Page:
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Transjordan (Bible)

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Transjordan (Bible)

This map of the tribal allotments shows the two and a half tribes settling east of the Jordan.
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The Transjordan (Hebrew: עבר הירדן‎, Ever HaYarden) is an area of land in the Southern Levant lying east of the Jordan River. It is defined in the Hebrew Bible as part of the land of Israel (Numbers, 34:15), specifically as the area allocated to the Israelite tribes of Reuben and Gad and half the tribe of Manasseh. The remaining nine and a half tribes received their inheritance on the other side of the Jordan.


The prefix trans- is Latin and means "across" or beyond, so "Transjordan" refers to the land on the other side of the Jordan River. The equivalent Latin term for the west side is the Cisjordan - literally, "on this side of the [River] Jordan".

The term used in Hebrew for the Transjordan is עבר הירדן (Ever HaYarden), "beyond the Jordan", occurring, for example, in Joshua ( 1:14). It was therefore used by people on the west side of the Jordan, including the biblical writers.

The Transjordanian tribes

"Reuben and Gad Ask for Land", engraving by Arthur Boyd Houghton based on Numbers 32.

Book of Numbers ( 32) tells how the tribes of Reuben and Gad came to Moses to ask if they could settle in the Transjordan. Moses is dubious, but the two tribes promise to join in the conquest of the land, and so Moses grants them this region to live in. The half tribe of Manasseh are not mentioned until verse 33. David Jobling suggests that this is because Manasseh settled in land which previously belonged to Og, north of the Jabbok, while Reuben and Gad settled Sihon's land, which lay south of the Jabbok. Since Og's territory was not on the route to Canaan, it was "more naturally part of the Promised Land", and so the Manassites' status is less problematic than that of the Reubenites or Gadites.[1]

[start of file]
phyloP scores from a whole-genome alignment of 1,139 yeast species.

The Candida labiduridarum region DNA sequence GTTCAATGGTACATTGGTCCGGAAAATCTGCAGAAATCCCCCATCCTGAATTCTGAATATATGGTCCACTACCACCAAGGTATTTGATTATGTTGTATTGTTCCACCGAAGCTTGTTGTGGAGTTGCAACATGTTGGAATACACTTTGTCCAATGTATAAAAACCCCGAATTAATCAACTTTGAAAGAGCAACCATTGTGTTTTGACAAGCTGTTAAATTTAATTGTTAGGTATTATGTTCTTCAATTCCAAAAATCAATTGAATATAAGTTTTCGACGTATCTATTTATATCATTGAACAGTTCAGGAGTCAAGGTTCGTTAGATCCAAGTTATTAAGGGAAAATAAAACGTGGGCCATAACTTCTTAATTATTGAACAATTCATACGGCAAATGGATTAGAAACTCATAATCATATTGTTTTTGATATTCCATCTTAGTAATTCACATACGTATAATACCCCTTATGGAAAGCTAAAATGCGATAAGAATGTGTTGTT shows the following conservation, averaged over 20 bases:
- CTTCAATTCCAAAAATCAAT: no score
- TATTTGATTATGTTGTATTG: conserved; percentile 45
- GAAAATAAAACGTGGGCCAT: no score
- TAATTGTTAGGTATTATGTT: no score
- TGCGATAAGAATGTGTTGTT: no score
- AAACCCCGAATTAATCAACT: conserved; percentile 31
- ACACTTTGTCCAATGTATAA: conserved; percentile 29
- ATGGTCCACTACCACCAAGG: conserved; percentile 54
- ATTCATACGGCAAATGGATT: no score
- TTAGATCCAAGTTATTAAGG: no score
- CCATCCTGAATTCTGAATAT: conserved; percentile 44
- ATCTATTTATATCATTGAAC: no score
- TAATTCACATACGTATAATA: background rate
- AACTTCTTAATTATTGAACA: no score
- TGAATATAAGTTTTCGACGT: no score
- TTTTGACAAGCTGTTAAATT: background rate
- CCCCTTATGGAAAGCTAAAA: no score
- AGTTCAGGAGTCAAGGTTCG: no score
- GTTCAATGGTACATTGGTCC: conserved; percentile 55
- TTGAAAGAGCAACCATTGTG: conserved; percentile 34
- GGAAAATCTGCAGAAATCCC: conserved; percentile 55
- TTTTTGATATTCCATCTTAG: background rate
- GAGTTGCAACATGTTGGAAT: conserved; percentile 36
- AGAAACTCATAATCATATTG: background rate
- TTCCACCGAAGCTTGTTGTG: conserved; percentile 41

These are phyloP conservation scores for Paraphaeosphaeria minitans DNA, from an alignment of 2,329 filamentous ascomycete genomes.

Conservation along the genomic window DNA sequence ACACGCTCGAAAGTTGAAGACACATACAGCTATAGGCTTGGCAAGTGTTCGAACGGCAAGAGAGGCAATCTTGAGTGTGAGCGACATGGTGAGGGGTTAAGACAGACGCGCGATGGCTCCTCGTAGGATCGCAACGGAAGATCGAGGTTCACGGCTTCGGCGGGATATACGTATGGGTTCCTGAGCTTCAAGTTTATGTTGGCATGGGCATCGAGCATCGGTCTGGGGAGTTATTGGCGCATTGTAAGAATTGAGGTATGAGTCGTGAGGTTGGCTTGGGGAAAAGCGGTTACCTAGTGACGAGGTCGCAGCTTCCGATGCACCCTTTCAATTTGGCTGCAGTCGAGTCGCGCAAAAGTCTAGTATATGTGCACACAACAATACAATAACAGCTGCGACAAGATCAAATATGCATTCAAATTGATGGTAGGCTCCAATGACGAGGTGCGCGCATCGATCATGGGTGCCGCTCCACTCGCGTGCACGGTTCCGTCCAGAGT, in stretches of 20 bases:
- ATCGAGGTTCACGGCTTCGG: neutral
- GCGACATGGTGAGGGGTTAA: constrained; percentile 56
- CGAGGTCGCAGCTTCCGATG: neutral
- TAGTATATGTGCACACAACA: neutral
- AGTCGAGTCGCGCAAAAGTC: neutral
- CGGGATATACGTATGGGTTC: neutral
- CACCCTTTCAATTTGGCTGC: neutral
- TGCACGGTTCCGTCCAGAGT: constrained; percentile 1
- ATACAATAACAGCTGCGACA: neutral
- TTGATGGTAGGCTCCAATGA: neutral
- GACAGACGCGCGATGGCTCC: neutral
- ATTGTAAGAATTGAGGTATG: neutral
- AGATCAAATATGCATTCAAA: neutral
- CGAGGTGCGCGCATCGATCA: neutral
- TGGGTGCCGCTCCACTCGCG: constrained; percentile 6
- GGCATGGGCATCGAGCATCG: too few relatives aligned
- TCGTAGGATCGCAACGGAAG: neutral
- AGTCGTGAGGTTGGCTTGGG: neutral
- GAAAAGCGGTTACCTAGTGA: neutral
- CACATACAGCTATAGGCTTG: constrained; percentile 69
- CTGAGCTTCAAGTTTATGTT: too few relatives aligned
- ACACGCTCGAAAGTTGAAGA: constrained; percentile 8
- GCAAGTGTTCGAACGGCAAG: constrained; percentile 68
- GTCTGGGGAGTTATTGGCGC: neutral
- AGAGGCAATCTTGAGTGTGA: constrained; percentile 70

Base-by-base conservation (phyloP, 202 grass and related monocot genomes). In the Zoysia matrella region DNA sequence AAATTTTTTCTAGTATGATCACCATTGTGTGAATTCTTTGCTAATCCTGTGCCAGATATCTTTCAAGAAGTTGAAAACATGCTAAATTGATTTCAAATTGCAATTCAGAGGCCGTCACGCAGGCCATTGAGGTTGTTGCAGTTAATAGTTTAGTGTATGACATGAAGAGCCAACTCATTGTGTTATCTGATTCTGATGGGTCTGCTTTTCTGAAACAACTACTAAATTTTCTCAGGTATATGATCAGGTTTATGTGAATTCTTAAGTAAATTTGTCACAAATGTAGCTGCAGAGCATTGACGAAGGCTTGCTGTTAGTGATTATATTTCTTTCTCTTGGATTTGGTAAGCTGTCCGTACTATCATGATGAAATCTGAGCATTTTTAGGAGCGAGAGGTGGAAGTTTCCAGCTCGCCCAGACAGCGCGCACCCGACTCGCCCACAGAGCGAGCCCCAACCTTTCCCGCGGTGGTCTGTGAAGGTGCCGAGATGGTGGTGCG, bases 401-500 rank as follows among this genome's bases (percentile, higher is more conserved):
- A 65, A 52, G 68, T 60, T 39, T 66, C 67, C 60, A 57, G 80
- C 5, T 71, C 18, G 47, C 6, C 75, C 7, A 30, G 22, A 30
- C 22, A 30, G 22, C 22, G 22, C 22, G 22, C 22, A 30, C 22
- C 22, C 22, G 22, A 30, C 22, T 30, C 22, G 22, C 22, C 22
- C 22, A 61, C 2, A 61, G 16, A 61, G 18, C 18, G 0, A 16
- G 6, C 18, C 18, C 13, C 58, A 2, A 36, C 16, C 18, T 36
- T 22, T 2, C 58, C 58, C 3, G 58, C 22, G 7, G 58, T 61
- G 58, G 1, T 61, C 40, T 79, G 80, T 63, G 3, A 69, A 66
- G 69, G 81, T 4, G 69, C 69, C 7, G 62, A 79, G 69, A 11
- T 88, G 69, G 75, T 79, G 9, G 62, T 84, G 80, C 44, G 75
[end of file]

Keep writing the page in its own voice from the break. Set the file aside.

In the Book of Joshua ( 1), Joshua affirms Moses' decision, and urges the men of the two and a half tribes to help in the conquest, which they are willing to do. In Joshua 22, the Transjordanian tribes return, and build a massive altar by the Jordan. This causes the "whole congregation of the Israelites" to prepare for war, but they first send a delegation to the Transjordanian tribes, accusing them of making God angry and suggesting that their land may be unclean. In response to this, the Transjordanian tribes say that the altar is not for offerings, but is only a "witness". The western tribes are satisfied, and return home. Assis argues that the unusual dimensions of the altar suggest that it "was not meant for sacrificial use," but was, in fact, "meant to attract the attention of the other tribes" and provoke a reaction.[2]